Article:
Rurouni Kenshin: Kyoto Inferno: Movie Review
Recently, we have been plagued by saga enders that are separated into two part films. Honestly, we aren't fans of the trend mostly because these films, especially the first ones, are highly-imbalanced. Thankfully, "Rurouni Kenshin: Kyoto Inferno (Kyoto Taika-hen)" isn't one of those. The film is well-balanced giving a middle film that is truly justified and the perfect stepping stone to a seemingly epic conclusion.
Kenshin Himura (Takeru Sato) became a legendary swordsman during the wars accompanying the turbulent fall of Japan's Shogunate in the 19th century. Once feared as 'Battosai the Killer', he has adopted a peaceful life since the arrival of the 'new age'. But Makoto Shishio (Tatsuya Fujiwara), the 'Shadow Killer' and successor to Kenshin's position as the deadly assassin, has since been plotting to take over the new regime. Agreeing to a request by the new government to defeat Shishio, Kenshin leaves his beloved ones in Tokyo and sets out for Kyoto. He and Shishio are a match in skill and in wits, but their aims are opposite Destruction for Shishio and Peace for Kenshin. Can Kenshin preserve the nation without breaking his vow that he will kill no more?
"Rurouni Kenshin: Kyoto Inferno" features a balance of a meaty story and hyper-kinetic fight scenes that truly show off the incredible skills of Battosai. The film, being the middle child of a three-part saga, feels perfectly in place. It explains enough to make new viewers understand what's happening and has a massive and interesting cliffhanger to set-up a sure to be action-filled third film. What really grabbed our attention though is the choreography. It was fast, furious and feels authentic. Most importantly though, every punch, kick and swipe of the sword was crisp and clear unlike what we usually get with the regular Hollywood releases. Story-wise, things roll around in a leisurely pace but never did we feel over-burdened by it. In fact, we found ourselves engrossed trying to understand the culture of a wanderer. Honestly though, some elements do get weird at times but we guess it comes with the Japanese flair. Overall, we highly-recommend "Rurounin Kenshin: Kyoto Inferno" with its rich characters, deep story and intense choreography to boot.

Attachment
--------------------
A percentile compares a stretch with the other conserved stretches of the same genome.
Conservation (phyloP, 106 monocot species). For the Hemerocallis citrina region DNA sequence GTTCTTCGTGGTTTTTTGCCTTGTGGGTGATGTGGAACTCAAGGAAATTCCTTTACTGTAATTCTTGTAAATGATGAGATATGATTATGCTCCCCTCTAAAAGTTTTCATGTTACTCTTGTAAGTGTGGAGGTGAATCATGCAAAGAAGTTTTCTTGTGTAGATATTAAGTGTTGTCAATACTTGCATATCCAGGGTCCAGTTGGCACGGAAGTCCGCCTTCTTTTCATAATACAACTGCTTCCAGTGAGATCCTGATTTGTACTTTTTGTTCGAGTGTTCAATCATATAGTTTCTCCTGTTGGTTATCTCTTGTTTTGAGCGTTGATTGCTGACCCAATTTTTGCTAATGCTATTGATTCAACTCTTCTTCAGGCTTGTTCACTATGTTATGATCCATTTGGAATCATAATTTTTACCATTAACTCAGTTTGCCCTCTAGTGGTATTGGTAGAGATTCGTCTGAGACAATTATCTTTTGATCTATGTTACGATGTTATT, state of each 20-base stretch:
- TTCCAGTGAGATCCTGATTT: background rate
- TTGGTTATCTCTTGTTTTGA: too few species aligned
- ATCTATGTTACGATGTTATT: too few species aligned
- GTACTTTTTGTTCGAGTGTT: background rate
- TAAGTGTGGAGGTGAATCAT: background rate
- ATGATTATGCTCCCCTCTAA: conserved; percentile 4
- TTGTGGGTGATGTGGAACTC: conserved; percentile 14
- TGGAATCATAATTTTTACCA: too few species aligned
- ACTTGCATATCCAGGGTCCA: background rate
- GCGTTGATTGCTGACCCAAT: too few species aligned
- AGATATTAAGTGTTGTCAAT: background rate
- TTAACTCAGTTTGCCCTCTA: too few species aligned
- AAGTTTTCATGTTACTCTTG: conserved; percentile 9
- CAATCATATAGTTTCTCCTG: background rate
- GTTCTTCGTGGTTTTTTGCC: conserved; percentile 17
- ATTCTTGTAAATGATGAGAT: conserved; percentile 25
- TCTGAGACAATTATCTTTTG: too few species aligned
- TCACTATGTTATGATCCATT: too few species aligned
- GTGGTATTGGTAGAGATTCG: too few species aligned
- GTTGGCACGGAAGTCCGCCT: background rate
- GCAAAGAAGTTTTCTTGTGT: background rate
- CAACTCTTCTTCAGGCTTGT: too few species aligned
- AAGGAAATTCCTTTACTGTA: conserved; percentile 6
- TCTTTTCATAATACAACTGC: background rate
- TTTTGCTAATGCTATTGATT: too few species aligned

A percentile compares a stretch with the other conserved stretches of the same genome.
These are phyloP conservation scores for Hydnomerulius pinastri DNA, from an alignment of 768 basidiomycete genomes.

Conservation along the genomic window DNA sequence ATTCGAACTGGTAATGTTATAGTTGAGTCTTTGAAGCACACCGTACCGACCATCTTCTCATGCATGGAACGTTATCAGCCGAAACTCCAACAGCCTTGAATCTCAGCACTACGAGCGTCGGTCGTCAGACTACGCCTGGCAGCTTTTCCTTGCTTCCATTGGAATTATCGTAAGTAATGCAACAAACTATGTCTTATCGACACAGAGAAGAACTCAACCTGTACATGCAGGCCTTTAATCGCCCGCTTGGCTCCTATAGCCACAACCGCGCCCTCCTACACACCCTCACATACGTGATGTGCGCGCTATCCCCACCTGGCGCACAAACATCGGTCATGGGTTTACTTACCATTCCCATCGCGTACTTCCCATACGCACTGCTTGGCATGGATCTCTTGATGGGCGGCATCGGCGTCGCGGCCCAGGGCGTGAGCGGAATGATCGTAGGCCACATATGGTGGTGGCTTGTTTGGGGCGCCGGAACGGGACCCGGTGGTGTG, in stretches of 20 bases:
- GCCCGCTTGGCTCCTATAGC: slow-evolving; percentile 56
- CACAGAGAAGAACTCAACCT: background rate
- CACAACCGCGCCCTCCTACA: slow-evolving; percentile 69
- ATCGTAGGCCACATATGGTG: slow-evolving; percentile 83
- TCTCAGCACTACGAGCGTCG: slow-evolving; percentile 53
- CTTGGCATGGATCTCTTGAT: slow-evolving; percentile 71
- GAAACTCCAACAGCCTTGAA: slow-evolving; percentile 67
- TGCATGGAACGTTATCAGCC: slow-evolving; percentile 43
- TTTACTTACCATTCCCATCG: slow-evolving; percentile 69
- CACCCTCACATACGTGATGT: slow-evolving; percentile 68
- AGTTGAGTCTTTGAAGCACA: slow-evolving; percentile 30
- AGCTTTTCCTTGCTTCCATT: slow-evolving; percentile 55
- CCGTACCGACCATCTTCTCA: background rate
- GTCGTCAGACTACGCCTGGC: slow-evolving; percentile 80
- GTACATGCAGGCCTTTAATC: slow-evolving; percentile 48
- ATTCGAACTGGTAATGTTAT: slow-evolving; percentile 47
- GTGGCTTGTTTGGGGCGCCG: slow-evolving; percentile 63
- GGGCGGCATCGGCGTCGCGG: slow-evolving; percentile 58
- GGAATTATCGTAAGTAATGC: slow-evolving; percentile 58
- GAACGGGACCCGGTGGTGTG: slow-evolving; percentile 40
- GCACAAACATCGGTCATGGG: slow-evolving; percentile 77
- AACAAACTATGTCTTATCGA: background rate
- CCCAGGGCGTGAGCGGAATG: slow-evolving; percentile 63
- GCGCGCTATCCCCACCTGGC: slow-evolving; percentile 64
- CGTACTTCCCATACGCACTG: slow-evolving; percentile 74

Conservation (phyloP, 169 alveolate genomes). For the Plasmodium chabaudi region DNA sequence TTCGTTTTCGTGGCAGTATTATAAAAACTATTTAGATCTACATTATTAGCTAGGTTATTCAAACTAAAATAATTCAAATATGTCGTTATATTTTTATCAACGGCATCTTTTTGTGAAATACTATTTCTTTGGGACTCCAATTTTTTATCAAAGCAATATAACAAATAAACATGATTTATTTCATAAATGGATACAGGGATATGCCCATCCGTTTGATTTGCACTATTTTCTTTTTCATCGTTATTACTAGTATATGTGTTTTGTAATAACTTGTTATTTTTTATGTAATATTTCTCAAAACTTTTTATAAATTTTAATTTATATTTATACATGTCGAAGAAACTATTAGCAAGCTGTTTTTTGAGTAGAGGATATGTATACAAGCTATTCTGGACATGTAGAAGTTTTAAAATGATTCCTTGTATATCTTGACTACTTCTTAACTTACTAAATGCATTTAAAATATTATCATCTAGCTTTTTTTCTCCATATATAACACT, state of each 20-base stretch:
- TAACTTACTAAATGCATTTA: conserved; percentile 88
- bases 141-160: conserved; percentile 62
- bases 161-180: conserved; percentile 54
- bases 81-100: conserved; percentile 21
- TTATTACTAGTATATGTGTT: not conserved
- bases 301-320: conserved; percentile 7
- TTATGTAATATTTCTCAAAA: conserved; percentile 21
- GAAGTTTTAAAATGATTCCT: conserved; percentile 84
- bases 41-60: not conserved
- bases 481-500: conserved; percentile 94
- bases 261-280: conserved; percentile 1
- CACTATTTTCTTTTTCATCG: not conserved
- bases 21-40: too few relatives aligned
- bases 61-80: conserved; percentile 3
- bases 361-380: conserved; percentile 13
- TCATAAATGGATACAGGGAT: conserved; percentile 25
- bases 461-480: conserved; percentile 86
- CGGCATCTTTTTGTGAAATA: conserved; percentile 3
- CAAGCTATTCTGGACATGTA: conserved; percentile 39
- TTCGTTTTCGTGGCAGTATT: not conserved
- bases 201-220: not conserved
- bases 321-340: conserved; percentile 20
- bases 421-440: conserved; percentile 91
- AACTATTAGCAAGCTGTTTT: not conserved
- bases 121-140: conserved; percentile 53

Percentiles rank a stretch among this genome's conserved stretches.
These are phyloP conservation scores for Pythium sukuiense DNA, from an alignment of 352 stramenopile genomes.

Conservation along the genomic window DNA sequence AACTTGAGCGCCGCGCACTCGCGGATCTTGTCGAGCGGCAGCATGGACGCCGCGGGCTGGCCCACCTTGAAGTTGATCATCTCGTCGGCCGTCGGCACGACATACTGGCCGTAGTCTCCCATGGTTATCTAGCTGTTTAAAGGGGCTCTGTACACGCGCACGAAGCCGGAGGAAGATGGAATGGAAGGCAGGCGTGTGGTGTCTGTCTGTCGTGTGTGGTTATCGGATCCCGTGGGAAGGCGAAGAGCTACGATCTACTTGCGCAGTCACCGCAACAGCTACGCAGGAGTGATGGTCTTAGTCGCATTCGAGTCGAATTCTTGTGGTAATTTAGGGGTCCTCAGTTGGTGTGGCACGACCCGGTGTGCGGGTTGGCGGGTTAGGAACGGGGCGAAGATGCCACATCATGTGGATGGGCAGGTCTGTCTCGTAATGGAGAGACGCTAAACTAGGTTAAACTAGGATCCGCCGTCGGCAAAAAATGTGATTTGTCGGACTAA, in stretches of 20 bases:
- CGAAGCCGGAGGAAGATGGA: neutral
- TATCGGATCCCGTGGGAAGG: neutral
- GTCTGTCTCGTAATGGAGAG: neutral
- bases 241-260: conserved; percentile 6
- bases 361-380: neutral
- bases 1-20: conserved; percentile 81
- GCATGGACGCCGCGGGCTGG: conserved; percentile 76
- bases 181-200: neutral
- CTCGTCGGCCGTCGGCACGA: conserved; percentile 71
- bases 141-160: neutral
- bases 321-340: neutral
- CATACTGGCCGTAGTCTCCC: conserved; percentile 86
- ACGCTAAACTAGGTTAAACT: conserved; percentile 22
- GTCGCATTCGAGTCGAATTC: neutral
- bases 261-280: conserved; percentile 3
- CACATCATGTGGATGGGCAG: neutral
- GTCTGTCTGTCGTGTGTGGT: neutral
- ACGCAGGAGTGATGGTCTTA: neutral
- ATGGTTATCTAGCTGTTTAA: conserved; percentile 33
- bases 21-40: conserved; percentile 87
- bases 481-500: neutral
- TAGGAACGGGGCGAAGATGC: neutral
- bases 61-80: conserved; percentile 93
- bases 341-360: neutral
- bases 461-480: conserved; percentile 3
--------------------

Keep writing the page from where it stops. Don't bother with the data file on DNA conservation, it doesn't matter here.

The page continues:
Rating: 4 and a half reels
Why you should watch it:
- the choreography was fast, furious and intense
- the film has rich, unique characters that will engross you with their different nuances
- feels perfectly fit for a middle film in a three part saga
Why you shouldn't watch it:
- elements do get weird at times but it was probably due to cultural differences and nothing big
Labels action, Emi Takei, japanese, Kyoto Inferno, Kyoto Taika-hen, manga, Maryjun Takahashi, movie review, Munetaka Aoki, Rurouni Kenshin, Ryosuke Miura, Ryunosuke Kamiki, Takeru Sato, Tatsuya Fujiwara, Yu Aoi